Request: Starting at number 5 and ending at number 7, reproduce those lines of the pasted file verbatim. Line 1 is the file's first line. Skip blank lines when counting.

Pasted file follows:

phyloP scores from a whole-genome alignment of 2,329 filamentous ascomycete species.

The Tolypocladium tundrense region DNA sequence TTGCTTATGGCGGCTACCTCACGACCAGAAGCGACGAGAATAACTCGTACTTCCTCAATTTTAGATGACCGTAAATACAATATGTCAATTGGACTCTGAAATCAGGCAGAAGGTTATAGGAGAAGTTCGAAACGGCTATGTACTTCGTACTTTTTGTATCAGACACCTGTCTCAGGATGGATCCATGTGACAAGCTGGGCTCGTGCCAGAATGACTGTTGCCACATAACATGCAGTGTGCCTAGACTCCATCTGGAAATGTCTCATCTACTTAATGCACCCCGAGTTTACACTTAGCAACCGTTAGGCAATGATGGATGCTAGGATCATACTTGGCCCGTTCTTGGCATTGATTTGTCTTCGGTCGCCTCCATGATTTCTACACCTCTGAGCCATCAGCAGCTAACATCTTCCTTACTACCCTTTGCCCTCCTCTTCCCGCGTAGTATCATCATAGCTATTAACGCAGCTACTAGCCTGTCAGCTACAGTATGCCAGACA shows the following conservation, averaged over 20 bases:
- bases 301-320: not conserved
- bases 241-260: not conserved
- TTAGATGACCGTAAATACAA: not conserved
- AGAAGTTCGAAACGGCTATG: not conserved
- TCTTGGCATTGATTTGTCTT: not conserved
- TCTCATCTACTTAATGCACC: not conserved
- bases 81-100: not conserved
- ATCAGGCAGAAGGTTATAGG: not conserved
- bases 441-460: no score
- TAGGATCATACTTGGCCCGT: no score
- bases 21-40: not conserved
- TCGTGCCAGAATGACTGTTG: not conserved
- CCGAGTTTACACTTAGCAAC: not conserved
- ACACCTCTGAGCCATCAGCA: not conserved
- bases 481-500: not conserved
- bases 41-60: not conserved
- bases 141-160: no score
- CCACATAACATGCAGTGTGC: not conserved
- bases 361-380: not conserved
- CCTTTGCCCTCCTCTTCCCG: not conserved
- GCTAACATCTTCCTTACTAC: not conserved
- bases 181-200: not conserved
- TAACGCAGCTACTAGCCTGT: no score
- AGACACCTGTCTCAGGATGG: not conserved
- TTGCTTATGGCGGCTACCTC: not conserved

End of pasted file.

- TTAGATGACCGTAAATACAA: not conserved
- AGAAGTTCGAAACGGCTATG: not conserved
- TCTTGGCATTGATTTGTCTT: not conserved